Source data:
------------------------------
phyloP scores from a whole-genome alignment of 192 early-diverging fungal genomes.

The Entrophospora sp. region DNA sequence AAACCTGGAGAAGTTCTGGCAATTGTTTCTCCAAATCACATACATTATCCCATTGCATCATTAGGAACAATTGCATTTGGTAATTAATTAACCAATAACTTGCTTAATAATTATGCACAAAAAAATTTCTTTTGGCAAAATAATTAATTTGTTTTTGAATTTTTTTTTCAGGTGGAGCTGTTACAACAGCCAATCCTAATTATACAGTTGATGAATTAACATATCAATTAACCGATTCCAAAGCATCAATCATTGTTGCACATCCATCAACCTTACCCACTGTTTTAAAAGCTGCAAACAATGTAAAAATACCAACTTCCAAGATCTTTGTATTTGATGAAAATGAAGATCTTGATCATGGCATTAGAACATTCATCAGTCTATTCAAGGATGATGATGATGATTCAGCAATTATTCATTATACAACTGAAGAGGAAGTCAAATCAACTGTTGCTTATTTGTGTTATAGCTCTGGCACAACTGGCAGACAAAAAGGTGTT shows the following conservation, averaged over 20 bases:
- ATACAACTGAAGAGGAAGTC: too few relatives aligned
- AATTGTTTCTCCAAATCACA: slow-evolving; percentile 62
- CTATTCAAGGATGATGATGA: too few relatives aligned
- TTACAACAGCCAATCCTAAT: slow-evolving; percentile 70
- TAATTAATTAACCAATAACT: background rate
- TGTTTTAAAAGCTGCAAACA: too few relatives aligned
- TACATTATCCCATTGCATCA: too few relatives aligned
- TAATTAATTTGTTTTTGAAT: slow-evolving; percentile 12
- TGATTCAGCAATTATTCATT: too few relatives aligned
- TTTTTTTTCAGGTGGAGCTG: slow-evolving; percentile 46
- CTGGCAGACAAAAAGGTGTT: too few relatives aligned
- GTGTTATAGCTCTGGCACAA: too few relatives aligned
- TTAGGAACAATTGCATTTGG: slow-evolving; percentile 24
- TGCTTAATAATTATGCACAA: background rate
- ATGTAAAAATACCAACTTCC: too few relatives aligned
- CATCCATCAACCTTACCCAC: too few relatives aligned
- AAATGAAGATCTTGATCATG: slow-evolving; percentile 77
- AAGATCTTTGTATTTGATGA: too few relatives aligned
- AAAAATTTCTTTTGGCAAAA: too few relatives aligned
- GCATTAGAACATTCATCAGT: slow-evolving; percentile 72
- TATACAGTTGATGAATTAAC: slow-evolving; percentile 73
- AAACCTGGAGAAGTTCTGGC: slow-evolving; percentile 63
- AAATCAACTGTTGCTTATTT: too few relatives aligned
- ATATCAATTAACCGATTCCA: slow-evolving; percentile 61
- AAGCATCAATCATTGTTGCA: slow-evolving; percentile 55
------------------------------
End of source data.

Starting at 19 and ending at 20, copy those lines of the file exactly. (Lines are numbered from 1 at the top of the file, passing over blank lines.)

- AAATGAAGATCTTGATCATG: slow-evolving; percentile 77
- AAGATCTTTGTATTTGATGA: too few relatives aligned